Having been raised with the salty breeze of the Pacific in most memories I have, I’m sure that by now the Pacific air is so much a part of me that it is essential to my survival. One of my fondest memories as a child was discovering the diverse life forms in the tidal pools in East Sooke Park. Little did I know, one of the most important life forms on the Vancouver Island coast that was laying all over the beaches is so complex that scientists have only begun to understand it. Kelp is one of the essential parts of the Pacific ecosystem for so many reasons.
We all know the slimy brown piles washed ashore especially following a good storm. You may have seen the brown balls on the ends; these are called fronds and are actually filled with gas to keep them afloat. The brown pigment of kelp is a powerful antioxidant and it’s slime is called fucoidan, which is thought to prevent diabetes, stroke, hypertension and other diseases associated with aging. The element of Iodine was first discovered in kelp, and the concentration is over 20,000 times the levels as in seawater.
Kelp is not a plant, but considered a heterokont, because it is not made up of more than one uniquely differentiated tissue, and it does not have roots. They are large brown algae seaweed with over 30 different genera in the Laminariales order. Kelp grows in biodiverse underwater “forests” often called kelp forests, in shallow ocean water and is suspected to have been on the planet for somewhere between 5 and 23 million years. Some species make up the underwater forest floor, and other taller kelp creates the forest ‘canopy’ growing up to 50 meters tall, like giant and bull kelp.
The many varieties of kelp, growing in harmony to create these diverse underwater forests, provide incredible habitat and food for many different life forms including fish invertebrate and marine mammals including starfish, cormorants, blue heron, whales and shore birds. Kelp also serves as a host for herring to lay their eggs and keep them safe from predators. Like trees in a forest, these kelp forests provide food and shelter. They are also vulnerable to storms and drastic weather events like land forests, as the water currents will break the kelp and wash it up onto shore leaving the underwater forests to regrow and repair themselves in the spring.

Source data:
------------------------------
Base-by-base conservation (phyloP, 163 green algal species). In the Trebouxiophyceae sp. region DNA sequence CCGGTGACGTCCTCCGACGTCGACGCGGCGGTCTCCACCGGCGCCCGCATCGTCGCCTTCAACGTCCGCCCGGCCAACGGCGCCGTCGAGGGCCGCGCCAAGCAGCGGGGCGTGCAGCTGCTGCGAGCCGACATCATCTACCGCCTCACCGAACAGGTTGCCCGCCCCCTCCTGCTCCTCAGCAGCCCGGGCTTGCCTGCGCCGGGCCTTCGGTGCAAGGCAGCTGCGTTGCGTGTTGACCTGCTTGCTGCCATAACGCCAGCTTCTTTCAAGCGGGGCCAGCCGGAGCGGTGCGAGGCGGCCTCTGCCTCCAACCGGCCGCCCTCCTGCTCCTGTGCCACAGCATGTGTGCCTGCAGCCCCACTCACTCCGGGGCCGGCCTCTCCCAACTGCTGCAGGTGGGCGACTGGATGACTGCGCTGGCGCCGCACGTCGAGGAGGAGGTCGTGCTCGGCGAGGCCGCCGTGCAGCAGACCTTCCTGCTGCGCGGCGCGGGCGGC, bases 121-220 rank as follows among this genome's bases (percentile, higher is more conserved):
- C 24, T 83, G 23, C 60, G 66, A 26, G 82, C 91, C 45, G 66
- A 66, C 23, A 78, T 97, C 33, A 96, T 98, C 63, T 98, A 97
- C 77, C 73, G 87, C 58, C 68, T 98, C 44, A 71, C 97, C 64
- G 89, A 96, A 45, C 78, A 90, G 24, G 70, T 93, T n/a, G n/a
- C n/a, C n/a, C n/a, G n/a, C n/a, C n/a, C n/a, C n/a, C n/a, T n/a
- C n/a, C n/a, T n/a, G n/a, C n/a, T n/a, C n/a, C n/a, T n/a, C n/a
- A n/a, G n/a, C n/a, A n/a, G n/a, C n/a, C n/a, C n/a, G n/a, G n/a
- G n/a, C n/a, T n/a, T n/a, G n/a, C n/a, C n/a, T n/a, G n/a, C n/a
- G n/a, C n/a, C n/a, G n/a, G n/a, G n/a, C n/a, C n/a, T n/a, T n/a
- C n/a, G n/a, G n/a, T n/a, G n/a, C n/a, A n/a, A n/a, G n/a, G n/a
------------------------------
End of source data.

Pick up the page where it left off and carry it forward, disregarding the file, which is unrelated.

Part of the balance of nature is demonstrated within these kelp forests. Sea urchins eat a lot of kelp, and sea otters enjoy eating the sea urchins. If sea otter populations decline, the urchins get out of balance and soon entire kelp forests are decimated. During the fur trade, sea otter populations were at terribly low numbers, and sea urchin numbers increased which had a domino effect by depleting kelp populations, and the sea life that relied on kelp. Eventually sea otters were added to the Species at Risk list, and their protection exponentially multiplied their numbers, the sea urchins declined and new kelp forests started to thrive.
Even more amazing is the potential kelp has to assist with the mitigation of carbon and preventing of further damage to our atmosphere. According to the Nature Conservancy of Canada, “while forests get a lot of attention when it comes to capturing carbon, coastal ecosystems have an incredible capacity to mitigate the effects of climate change. They’re also not susceptible to wildfires like land-based forests, given their underwater habitat. In fact, coastal ecosystems “can sequester up to 20 times more carbon per acre than land forests,” as stated by scientists at Harvard University”
In ideal conditions, large varieties of kelp can grow up to 18 inches per day, up to 150 feet underwater and through photosynthesis they are capable of sequestering up to 200 million tons of carbon dioxide per year. Once the carbon is secured in the kelp, it is either harvested for use, or it will sink to the ocean floor and be stored in ocean sediments. Scientists around the world are recommending industrial sized kelp farms in recognition of the speed and effectiveness of kelp in capturing carbon. This would enable carbon to become trapped in the ocean floor and buried for thousands of years, greatly reducing climate change and drastically affecting the current carbon release into our atmosphere.
Kelp was always one of those strange things I stepped over at the beach and never really thought much about. Sometimes you would see children trying to have sword fights or chasing each other with large strands of oozing brown seaweed. When we take the time to really look at the benefits of one part of nature we can really see how much each piece of the puzzle is so integral to the functioning of the various ecosystems. Everything has a purpose and how incredible to think that life that has been here for millions of years may possibly be able to help us in our most desperate environmental times. Nature never ceases to amaze me.
By Angela Hicke – Van Isle Wild
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